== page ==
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The Badger Herald

Independent Student Newspaper Since 1969

The Badger Herald

Independent Student Newspaper Since 1969

The Badger Herald


‘It’s a privilege to be Palestinian’: MENA Heritage Month keynote speaker discusses integration of culture into fashion

Aminah Musa emphasizes, uplifts Palestinian identity in work
Jenna Innab
MENA Heritage Month Planning Collective with Aminah Musa, 2024 keynote address

The University of Wisconsin Middle Eastern North African Month Planning Collective hosted keynote speaker Aminah Musa, co-founder of the fashion brand Paliroots, Monday evening as part of MENA Heritage Month. 

On the UW campus, MENA Heritage Month is celebrated throughout the month of March. The 2024 theme, “MENA in the Modern World,” acknowledges the “ever-evolving” cultures of the MENA region, according to the Collective’s statement.

Embodying this theme, Musa was invited to have a discussion with MENA Heritage Month Planning Collective Chair Dana Tabaza.


“Paliroots demonstrates how Palestinian heritage is a dynamic force that continues to influence and inspire the present,” Tabaza said. 

Tabaza added that Musa, a Palestinian-American, “literally is ‘MENA in the Modern World.” Musa’s heritage set the ground for Paliroots with her brother and co-founder, Hussein Musa. The siblings recognized a lack of representation in everyday wearable Middle Eastern street fashion.

Musa’s journey as a fashion designer stemmed from the influence of her father, who was a painter. Musa said resistance comes in many forms — for her family, this resistance came through art. 

Taking inspiration from cultural elements and drawing them was easy for her. Arising from her own experiences, Musa wanted to incorporate a casual, streetwear style with storytelling elements from the Palestinian culture.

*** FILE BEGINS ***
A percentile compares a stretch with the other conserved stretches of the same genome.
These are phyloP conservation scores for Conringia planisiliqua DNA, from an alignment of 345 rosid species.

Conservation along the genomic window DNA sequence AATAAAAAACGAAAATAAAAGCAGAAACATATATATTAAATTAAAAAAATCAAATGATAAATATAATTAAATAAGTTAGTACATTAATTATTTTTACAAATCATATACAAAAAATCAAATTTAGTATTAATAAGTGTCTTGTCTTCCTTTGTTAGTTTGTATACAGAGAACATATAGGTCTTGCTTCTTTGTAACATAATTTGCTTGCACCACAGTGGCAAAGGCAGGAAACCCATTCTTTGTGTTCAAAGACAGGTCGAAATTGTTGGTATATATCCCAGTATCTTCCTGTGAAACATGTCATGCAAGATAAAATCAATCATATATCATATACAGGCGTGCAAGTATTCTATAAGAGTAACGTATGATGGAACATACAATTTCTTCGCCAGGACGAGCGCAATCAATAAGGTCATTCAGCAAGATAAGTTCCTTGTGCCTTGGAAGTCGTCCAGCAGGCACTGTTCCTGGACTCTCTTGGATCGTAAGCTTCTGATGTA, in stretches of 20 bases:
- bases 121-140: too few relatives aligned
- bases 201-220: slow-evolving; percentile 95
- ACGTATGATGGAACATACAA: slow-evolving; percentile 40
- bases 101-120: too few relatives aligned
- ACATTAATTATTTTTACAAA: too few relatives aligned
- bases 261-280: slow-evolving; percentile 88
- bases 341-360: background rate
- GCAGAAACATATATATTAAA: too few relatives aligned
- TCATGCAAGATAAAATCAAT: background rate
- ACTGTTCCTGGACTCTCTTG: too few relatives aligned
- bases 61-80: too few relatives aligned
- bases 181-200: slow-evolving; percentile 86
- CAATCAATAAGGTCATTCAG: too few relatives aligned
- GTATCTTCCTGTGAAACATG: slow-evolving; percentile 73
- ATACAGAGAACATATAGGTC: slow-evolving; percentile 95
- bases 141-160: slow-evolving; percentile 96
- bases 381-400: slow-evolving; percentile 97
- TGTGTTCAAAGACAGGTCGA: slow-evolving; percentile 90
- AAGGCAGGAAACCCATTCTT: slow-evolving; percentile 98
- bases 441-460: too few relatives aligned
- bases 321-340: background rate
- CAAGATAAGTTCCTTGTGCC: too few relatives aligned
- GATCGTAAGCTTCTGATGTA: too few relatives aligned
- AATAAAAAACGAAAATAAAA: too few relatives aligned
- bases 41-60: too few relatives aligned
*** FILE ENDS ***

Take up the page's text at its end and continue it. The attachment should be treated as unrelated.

Musa went to fashion school in Los Angeles, and found a deep love for clothes and wearing her cultural clothing. Paliroots’ first t-shirt design showcased the Dome of the Rock in Jerusalem, a historically rich mosque in Islam.

Through Musa’s incorporation of local, Palestinian goods and materials, she connects wearable pieces to her meaningful roots, like the olive wood beads crafted in Bethlehem, woven into bracelets.

Preserving the Palestinian heritage is central to Musa’s work. She said she puts her “heart and energy” into every project that preserves Palestinian identity.

“Our mission has always been preserving Palestinian roots,” Musa said.

Not only has she done this through her clothing, but also through charity. Every purchase made on Paliroots contributes to a meal program through the nonprofit organization Middle East Children’s Alliance. Collectively, Paliroots has donated over 2.5 million meals to children in Gaza, feeding over 300 kindergarten children.

Musa has also encouraged Palestinian and non-Palestinian individuals to make the trip to Palestine. One way she spread this message was by filming a video series in 2016 on the Paliroots Youtube channel highlighting an inside look at local Palestinian life, attractions, cultural events and even a tour of her grandmother’s home. 

“Don’t let them scare you from going,” Musa said. 

In her conversation with Tabaza, Musa also spoke about her family and the hardships being part of the Palestinian diaspora can bring. But she said that through storytelling and sharing knowledge, she can keep her culture alive. She said being Palestinian specifically means being part of a culture that values collectivism.

“There’s a lot of hurt people that are hurting, and we need to stop that cycle within our generation,” Musa said. “Because the next generations are going to see the fruits of our labor.”

Musa underscored her address by saying “it’s a privilege to be Palestinian,” adding that “it’s an honor to be born into this beautiful identity.”

She hopes that those who wish to experience Palestine, will be able to.

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